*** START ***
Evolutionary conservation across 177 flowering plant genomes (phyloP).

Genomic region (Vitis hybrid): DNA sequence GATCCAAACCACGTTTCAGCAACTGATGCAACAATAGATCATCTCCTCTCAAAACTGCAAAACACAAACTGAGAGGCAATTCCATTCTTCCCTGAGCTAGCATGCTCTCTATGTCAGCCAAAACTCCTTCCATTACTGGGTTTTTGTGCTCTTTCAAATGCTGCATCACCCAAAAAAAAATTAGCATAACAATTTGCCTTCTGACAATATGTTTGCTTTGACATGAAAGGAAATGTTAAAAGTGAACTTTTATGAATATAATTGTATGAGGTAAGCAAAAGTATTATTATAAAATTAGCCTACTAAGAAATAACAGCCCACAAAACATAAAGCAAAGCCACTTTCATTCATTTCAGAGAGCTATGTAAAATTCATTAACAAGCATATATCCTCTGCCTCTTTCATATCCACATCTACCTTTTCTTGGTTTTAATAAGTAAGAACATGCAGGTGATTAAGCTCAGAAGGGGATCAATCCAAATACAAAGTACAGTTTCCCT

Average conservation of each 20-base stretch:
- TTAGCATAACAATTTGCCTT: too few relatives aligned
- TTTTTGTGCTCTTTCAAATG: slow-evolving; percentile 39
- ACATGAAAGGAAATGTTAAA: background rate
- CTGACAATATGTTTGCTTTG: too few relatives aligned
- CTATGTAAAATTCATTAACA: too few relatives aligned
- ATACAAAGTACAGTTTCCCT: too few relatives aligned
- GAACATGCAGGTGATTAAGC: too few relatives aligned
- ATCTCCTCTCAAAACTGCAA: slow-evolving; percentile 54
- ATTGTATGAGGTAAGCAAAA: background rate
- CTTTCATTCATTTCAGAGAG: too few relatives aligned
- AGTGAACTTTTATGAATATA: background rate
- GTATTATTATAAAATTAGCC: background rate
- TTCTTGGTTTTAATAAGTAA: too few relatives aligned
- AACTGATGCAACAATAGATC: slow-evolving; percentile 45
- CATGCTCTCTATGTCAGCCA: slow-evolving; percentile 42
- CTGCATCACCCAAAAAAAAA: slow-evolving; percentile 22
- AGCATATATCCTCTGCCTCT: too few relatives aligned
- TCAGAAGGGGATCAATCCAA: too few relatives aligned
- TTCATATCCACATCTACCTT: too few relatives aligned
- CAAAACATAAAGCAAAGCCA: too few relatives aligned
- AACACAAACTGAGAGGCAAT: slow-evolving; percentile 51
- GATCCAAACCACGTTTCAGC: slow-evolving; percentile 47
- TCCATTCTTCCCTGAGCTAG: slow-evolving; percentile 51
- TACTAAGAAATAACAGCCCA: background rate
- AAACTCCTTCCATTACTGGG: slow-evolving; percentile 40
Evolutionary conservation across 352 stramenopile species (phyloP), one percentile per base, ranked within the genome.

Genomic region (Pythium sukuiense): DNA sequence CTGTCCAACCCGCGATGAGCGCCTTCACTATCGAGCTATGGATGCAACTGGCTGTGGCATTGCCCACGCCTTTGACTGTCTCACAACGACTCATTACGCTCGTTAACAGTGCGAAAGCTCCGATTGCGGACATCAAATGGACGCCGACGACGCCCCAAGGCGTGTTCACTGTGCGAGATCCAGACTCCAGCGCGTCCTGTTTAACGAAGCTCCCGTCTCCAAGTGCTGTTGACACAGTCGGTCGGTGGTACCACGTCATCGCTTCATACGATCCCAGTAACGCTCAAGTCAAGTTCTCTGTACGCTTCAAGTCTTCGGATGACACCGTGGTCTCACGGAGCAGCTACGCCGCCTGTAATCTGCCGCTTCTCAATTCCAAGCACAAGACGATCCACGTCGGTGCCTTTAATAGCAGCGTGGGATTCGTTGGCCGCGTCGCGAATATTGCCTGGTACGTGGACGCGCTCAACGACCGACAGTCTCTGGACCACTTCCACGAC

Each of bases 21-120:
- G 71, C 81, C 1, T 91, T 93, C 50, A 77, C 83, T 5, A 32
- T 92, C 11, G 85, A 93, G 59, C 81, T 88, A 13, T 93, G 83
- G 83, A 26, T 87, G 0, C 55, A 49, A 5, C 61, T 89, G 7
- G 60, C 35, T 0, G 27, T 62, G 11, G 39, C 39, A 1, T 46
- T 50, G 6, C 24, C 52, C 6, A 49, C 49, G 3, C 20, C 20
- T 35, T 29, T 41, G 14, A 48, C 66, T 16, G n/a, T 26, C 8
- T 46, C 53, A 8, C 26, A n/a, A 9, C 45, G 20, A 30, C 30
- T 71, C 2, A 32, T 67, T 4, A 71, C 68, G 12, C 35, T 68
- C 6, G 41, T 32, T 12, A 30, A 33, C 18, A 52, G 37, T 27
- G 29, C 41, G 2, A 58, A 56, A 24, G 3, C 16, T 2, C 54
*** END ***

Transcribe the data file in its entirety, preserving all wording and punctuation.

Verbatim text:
Evolutionary conservation across 177 flowering plant genomes (phyloP).

Genomic region (Vitis hybrid): DNA sequence GATCCAAACCACGTTTCAGCAACTGATGCAACAATAGATCATCTCCTCTCAAAACTGCAAAACACAAACTGAGAGGCAATTCCATTCTTCCCTGAGCTAGCATGCTCTCTATGTCAGCCAAAACTCCTTCCATTACTGGGTTTTTGTGCTCTTTCAAATGCTGCATCACCCAAAAAAAAATTAGCATAACAATTTGCCTTCTGACAATATGTTTGCTTTGACATGAAAGGAAATGTTAAAAGTGAACTTTTATGAATATAATTGTATGAGGTAAGCAAAAGTATTATTATAAAATTAGCCTACTAAGAAATAACAGCCCACAAAACATAAAGCAAAGCCACTTTCATTCATTTCAGAGAGCTATGTAAAATTCATTAACAAGCATATATCCTCTGCCTCTTTCATATCCACATCTACCTTTTCTTGGTTTTAATAAGTAAGAACATGCAGGTGATTAAGCTCAGAAGGGGATCAATCCAAATACAAAGTACAGTTTCCCT

Average conservation of each 20-base stretch:
- TTAGCATAACAATTTGCCTT: too few relatives aligned
- TTTTTGTGCTCTTTCAAATG: slow-evolving; percentile 39
- ACATGAAAGGAAATGTTAAA: background rate
- CTGACAATATGTTTGCTTTG: too few relatives aligned
- CTATGTAAAATTCATTAACA: too few relatives aligned
- ATACAAAGTACAGTTTCCCT: too few relatives aligned
- GAACATGCAGGTGATTAAGC: too few relatives aligned
- ATCTCCTCTCAAAACTGCAA: slow-evolving; percentile 54
- ATTGTATGAGGTAAGCAAAA: background rate
- CTTTCATTCATTTCAGAGAG: too few relatives aligned
- AGTGAACTTTTATGAATATA: background rate
- GTATTATTATAAAATTAGCC: background rate
- TTCTTGGTTTTAATAAGTAA: too few relatives aligned
- AACTGATGCAACAATAGATC: slow-evolving; percentile 45
- CATGCTCTCTATGTCAGCCA: slow-evolving; percentile 42
- CTGCATCACCCAAAAAAAAA: slow-evolving; percentile 22
- AGCATATATCCTCTGCCTCT: too few relatives aligned
- TCAGAAGGGGATCAATCCAA: too few relatives aligned
- TTCATATCCACATCTACCTT: too few relatives aligned
- CAAAACATAAAGCAAAGCCA: too few relatives aligned
- AACACAAACTGAGAGGCAAT: slow-evolving; percentile 51
- GATCCAAACCACGTTTCAGC: slow-evolving; percentile 47
- TCCATTCTTCCCTGAGCTAG: slow-evolving; percentile 51
- TACTAAGAAATAACAGCCCA: background rate
- AAACTCCTTCCATTACTGGG: slow-evolving; percentile 40
Evolutionary conservation across 352 stramenopile species (phyloP), one percentile per base, ranked within the genome.

Genomic region (Pythium sukuiense): DNA sequence CTGTCCAACCCGCGATGAGCGCCTTCACTATCGAGCTATGGATGCAACTGGCTGTGGCATTGCCCACGCCTTTGACTGTCTCACAACGACTCATTACGCTCGTTAACAGTGCGAAAGCTCCGATTGCGGACATCAAATGGACGCCGACGACGCCCCAAGGCGTGTTCACTGTGCGAGATCCAGACTCCAGCGCGTCCTGTTTAACGAAGCTCCCGTCTCCAAGTGCTGTTGACACAGTCGGTCGGTGGTACCACGTCATCGCTTCATACGATCCCAGTAACGCTCAAGTCAAGTTCTCTGTACGCTTCAAGTCTTCGGATGACACCGTGGTCTCACGGAGCAGCTACGCCGCCTGTAATCTGCCGCTTCTCAATTCCAAGCACAAGACGATCCACGTCGGTGCCTTTAATAGCAGCGTGGGATTCGTTGGCCGCGTCGCGAATATTGCCTGGTACGTGGACGCGCTCAACGACCGACAGTCTCTGGACCACTTCCACGAC

Each of bases 21-120:
- G 71, C 81, C 1, T 91, T 93, C 50, A 77, C 83, T 5, A 32
- T 92, C 11, G 85, A 93, G 59, C 81, T 88, A 13, T 93, G 83
- G 83, A 26, T 87, G 0, C 55, A 49, A 5, C 61, T 89, G 7
- G 60, C 35, T 0, G 27, T 62, G 11, G 39, C 39, A 1, T 46
- T 50, G 6, C 24, C 52, C 6, A 49, C 49, G 3, C 20, C 20
- T 35, T 29, T 41, G 14, A 48, C 66, T 16, G n/a, T 26, C 8
- T 46, C 53, A 8, C 26, A n/a, A 9, C 45, G 20, A 30, C 30
- T 71, C 2, A 32, T 67, T 4, A 71, C 68, G 12, C 35, T 68
- C 6, G 41, T 32, T 12, A 30, A 33, C 18, A 52, G 37, T 27
- G 29, C 41, G 2, A 58, A 56, A 24, G 3, C 16, T 2, C 54